Should I stay or should I go?

Should I stay or should I go? Clerical-abuse scandal
by Timothy Radcliffe

Fresh revelations of sexual abuse by priests in Germany and Italy have provoked a tide of anger and disgust. I have received emails from people all around Europe asking how can they possibly remain in the Church? I was even sent a form with which to renounce my membership of the Church.

Why stay? First of all, why go? Some people feel that they can no longer remain associated with an institution that is so corrupt and dangerous for children. The suffering of so many children is indeed horrific. They must be our first concern. Nothing that I will write is intended in any way to lessen our horror at the evil of sexual abuse.

But the statistics for the US, from the John Jay College of Criminal Justice in 2004, suggest that Catholic clergy do not offend more than the married clergy of other Churches.

Celibacy does not push people to abuse children.


It is unjust to project backwards an awareness of the nature and seriousness of sexual abuse which simply did not exist then. It was only the rise of feminism in the late 1970s which, by shedding light on the violence of some men against women, alerted us to the terrible damage done to vulnerable children.

But what about the Vatican? Pope Benedict has taken a strong line in tackling this issue as prefect of the Congregation for the Doctrine of the Faith (CDF) and since becoming Pope. Now the finger is pointed at him. (...) There are demonstrators in front of St Peter’s calling for his resignation. I am morally certain that he bears no blame here. It is generally imagined that the Vatican is a vast and efficient organisation. In fact it is tiny. The CDF only employs 45 people, dealing with doctrinal and disciplinary issues for a Church which has 1.3 billion members, 17 per cent of the world’s population, and some 400,000 priests.

(...)People are furious with the Vatican’s failure to open up its files and offer a clear explanation of what happened. Why is it so secretive? Angry and hurt Catholics feel a right to transparent government. I agree. But we must, in justice, understand why the Vatican is so self-protective. There were more martyrs in the twentieth century than in all the previous centuries combined. Bishops and priests, Religious and laity were assassinated in Western Europe, in Soviet countries, in Africa, Latin America and Asia.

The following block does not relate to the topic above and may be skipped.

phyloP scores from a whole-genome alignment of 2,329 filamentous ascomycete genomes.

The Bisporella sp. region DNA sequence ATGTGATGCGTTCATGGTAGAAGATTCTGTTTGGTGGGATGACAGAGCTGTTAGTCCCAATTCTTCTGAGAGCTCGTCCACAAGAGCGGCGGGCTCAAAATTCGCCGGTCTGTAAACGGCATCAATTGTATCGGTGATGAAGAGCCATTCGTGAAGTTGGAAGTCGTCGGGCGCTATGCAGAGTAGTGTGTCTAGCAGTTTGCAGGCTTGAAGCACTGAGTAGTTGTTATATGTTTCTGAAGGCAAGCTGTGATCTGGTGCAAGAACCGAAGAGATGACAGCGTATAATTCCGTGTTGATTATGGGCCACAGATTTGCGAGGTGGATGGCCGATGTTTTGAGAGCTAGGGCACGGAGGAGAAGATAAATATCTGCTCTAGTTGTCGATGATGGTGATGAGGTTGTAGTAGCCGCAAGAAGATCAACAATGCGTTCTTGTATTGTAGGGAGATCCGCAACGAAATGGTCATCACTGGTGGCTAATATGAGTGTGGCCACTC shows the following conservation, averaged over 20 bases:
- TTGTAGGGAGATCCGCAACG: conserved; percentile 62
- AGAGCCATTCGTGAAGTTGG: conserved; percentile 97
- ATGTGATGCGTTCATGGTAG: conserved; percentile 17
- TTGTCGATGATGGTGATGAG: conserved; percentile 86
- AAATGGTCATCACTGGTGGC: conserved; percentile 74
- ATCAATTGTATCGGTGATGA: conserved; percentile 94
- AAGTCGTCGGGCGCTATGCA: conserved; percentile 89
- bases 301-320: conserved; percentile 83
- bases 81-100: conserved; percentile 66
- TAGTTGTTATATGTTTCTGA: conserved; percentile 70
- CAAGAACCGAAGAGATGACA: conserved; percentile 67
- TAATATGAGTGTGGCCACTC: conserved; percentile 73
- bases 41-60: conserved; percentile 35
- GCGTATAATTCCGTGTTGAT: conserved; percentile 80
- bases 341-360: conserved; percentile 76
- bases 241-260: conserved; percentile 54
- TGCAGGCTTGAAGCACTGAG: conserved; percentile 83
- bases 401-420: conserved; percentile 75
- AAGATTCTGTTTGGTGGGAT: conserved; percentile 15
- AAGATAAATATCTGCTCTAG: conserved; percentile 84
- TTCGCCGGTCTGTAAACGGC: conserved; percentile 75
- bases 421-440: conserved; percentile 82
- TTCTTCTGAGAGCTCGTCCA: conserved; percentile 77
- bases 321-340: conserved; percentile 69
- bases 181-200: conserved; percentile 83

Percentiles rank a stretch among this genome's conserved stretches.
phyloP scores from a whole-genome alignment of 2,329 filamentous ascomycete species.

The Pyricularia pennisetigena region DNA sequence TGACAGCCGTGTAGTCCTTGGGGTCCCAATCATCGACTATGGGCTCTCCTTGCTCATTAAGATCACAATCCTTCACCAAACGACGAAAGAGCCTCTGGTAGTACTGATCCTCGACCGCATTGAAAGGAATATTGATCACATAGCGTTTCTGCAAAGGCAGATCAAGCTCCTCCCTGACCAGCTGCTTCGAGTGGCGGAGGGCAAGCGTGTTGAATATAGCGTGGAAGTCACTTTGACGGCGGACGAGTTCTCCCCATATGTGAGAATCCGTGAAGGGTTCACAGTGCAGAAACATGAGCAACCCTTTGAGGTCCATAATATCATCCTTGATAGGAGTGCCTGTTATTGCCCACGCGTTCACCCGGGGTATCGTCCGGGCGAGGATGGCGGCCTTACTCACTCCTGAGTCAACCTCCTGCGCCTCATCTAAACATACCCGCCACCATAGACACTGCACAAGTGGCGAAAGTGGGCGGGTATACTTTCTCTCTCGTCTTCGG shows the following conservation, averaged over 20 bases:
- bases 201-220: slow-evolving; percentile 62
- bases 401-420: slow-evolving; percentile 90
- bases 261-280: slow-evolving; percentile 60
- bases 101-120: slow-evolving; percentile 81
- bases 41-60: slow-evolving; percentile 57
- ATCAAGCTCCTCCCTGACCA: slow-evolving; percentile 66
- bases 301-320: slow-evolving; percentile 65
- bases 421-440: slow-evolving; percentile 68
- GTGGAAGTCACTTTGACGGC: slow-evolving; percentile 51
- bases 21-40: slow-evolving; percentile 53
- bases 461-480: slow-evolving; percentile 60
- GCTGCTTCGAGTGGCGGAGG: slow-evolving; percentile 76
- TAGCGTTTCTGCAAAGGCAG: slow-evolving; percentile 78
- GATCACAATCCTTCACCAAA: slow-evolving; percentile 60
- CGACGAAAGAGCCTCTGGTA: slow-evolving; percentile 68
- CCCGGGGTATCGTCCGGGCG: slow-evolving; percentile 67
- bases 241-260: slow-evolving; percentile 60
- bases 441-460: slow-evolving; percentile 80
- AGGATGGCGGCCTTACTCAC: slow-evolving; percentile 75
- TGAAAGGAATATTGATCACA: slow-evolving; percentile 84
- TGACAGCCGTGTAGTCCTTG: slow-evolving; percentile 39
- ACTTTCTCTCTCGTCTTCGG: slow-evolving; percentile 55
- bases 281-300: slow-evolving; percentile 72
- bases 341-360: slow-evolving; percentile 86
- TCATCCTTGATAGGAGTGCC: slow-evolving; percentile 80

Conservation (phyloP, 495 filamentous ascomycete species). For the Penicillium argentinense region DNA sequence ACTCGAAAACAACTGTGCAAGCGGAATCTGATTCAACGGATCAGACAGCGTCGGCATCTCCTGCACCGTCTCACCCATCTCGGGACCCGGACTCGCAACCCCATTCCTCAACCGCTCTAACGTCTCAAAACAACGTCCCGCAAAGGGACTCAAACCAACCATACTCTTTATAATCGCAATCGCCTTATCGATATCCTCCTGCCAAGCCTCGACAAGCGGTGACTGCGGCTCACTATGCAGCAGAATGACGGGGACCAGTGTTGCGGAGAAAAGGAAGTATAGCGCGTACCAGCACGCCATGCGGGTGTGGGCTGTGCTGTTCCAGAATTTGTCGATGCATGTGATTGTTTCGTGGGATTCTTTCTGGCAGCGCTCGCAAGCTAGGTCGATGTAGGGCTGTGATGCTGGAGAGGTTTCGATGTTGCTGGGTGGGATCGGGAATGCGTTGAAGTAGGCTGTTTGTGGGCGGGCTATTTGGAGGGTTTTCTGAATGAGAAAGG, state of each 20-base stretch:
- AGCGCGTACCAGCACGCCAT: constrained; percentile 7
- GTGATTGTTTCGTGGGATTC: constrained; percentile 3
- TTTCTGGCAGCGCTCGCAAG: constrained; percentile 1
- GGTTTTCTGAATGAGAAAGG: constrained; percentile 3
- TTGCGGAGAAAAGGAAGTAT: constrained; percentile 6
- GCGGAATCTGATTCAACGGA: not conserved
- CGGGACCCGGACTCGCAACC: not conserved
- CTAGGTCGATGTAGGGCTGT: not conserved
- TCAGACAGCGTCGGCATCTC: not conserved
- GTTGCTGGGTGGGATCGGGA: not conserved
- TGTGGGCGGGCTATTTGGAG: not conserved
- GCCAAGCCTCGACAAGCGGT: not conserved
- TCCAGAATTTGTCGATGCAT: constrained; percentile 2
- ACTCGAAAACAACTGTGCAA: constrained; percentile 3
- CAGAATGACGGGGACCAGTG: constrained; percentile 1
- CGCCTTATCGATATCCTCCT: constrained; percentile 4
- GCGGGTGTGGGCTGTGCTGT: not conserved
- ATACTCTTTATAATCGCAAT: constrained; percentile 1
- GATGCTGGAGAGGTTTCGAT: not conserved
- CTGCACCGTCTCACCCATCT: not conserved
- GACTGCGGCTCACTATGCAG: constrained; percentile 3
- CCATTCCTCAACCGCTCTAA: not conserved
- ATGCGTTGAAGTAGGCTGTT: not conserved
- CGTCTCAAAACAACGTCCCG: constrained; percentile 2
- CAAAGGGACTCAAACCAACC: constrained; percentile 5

Many Catholics still suffer imprisonment and death for their faith.

And some people in the media do, without any doubt, wish to damage the credibility of the Church. But we owe a debt of gratitude to the press for its insistence that the Church face its failures. If it had not been for the media, then this shameful abuse might have remained unaddressed.

Why go? If it is to find a safer haven, a less corrupt Church, then I think that you will be disappointed. I too long for more transparent government, more open debate, but the Church’s secrecy is understandable, and sometimes necessary. To understand is not always to condone, but necessary if we are to act justly.

Why stay? I must lay my cards on the table; even if the Church were obviously worse than other Churches, I still would not go. I am not a Catholic because our Church is the best, or even because I like Catholicism. I do love much about my Church but there are aspects of it which I dislike. I am not a Catholic because of a consumer option for an ecclesiastical Waitrose rather than Tesco, but because I believe that it embodies something which is essential to the Christian witness to the Resurrection, visible unity. When Jesus died, his community fell apart. He had been betrayed, denied, and most of his disciples fled. It was chiefly the women who accompanied him to the end. On Easter Day, he appeared to the disciples. This was more than the physical resuscitation of a dead corpse. In him God triumphed over all that destroys community: sin, cowardice, lies, misunderstanding, suffering and death. The Resurrection was made visible to the world in the astonishing sight of a community reborn. These cowards and deniers were gathered together again.

(...) All Christians are one in the Body of Christ. I have deepest respect and affection for Christians from other Churches who nurture and inspire me. But this unity in Christ needs some visible embodiment. Christianity is not a vague spirituality but a religion of incarnation, in which the deepest truths take the physical and sometimes institutional form. Historically this unity has found its focus in Peter, the Rock in Matthew, Mark and Luke, and the shepherd of the flock in John’s gospel. From the beginning and throughout history, Peter has often been a wobbly rock, a source of scandal, corrupt, and yet this is the one – and his successors – whose task is to hold us together so that we may witness to Christ’s defeat on Easter Day of sin’s power to divide. And so the Church is stuck with me whatever happens. We may be embarrassed to admit that we are Catholics, but Jesus kept shameful company from the beginning.

1 comentário:

  1. Excelente texto!

    Fica aqui o link para a versão em português: